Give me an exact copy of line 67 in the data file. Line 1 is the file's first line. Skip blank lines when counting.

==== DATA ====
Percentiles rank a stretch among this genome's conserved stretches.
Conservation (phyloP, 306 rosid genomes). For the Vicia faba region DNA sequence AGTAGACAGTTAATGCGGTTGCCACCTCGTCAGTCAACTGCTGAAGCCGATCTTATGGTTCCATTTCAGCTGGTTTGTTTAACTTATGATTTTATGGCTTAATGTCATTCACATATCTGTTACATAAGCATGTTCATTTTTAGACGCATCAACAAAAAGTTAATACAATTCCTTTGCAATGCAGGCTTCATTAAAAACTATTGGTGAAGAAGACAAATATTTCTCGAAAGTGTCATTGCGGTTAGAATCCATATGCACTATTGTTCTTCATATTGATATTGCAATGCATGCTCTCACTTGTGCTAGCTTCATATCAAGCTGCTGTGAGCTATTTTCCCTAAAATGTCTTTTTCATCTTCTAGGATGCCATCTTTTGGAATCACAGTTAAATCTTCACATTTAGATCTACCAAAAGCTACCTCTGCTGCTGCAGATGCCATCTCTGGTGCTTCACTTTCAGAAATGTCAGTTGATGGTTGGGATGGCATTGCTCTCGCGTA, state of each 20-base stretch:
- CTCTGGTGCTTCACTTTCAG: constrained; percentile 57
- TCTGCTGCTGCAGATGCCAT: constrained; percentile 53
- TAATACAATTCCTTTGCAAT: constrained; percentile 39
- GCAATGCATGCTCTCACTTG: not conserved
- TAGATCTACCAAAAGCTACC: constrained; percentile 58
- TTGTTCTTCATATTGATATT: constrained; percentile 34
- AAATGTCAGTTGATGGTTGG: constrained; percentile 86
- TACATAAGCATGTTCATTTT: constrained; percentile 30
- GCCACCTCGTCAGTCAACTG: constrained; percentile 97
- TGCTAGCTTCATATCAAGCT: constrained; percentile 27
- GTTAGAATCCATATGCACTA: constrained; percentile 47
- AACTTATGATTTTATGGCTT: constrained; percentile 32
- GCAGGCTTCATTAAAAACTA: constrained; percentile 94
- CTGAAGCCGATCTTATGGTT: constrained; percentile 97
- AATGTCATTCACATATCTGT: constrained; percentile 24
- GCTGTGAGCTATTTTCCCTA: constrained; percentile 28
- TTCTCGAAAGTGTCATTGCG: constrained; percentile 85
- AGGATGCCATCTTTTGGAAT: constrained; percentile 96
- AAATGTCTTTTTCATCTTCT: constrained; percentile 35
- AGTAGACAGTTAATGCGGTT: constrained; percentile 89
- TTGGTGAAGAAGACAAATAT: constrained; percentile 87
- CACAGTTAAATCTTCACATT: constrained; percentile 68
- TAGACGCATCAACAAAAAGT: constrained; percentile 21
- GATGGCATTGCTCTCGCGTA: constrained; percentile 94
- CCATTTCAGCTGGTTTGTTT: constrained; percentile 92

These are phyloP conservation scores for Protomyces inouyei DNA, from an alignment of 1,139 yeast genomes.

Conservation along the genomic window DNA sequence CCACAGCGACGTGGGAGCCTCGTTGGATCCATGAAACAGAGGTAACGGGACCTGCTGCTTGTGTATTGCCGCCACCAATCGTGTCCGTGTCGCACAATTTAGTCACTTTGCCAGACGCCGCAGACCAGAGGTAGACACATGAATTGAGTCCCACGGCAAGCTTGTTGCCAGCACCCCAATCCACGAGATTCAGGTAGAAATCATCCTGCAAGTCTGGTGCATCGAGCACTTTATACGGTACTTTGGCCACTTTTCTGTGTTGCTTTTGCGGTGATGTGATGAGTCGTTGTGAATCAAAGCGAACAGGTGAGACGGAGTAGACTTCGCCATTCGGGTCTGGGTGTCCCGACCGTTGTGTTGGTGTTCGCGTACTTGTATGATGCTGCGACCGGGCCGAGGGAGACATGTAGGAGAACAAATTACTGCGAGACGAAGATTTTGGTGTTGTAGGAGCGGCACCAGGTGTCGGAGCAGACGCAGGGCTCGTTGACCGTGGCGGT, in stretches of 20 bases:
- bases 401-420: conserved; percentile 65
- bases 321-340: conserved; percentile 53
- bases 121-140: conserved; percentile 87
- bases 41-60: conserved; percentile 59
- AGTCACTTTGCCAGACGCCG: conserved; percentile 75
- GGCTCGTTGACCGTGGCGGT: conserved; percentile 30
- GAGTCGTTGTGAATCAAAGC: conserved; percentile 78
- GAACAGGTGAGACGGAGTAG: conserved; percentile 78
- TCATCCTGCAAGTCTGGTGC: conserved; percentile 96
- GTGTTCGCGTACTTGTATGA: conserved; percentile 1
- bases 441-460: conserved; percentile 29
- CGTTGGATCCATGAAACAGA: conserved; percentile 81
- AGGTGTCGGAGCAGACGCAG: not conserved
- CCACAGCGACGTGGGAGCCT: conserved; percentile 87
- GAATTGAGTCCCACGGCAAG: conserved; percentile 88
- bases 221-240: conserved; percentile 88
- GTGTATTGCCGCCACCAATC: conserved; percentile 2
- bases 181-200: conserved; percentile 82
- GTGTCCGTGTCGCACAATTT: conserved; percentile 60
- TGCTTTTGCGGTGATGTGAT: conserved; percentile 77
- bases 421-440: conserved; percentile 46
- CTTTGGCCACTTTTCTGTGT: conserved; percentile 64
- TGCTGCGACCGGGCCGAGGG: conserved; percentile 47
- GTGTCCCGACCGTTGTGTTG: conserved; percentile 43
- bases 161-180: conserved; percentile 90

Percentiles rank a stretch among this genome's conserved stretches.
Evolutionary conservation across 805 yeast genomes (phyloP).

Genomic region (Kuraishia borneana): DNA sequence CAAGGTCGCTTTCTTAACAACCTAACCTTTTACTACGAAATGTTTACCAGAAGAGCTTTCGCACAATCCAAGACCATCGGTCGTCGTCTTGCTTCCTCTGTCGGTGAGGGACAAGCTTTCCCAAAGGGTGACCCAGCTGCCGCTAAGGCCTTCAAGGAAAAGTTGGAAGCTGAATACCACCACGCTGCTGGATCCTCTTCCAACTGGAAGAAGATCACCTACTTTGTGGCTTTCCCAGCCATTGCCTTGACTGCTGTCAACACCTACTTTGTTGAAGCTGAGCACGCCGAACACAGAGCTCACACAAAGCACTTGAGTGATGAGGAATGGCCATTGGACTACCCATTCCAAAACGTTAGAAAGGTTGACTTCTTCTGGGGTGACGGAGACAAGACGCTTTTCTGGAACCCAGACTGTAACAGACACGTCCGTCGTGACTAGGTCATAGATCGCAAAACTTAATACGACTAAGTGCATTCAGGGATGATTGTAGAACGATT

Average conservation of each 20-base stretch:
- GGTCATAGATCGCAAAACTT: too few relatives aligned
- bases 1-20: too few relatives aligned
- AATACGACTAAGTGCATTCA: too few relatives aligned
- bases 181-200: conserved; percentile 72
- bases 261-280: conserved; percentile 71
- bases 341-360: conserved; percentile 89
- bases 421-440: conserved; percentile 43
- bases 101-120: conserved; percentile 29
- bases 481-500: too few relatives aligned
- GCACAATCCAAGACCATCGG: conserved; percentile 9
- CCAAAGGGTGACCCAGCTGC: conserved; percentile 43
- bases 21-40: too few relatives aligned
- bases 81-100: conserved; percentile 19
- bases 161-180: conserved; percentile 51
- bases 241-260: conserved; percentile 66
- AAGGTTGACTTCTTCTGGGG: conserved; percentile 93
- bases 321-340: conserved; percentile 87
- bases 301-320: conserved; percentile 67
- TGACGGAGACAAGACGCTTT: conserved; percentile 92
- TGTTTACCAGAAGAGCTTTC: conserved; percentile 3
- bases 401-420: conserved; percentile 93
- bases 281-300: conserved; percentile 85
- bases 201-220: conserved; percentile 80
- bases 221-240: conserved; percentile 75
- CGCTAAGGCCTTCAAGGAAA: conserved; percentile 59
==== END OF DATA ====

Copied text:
- bases 481-500: too few relatives aligned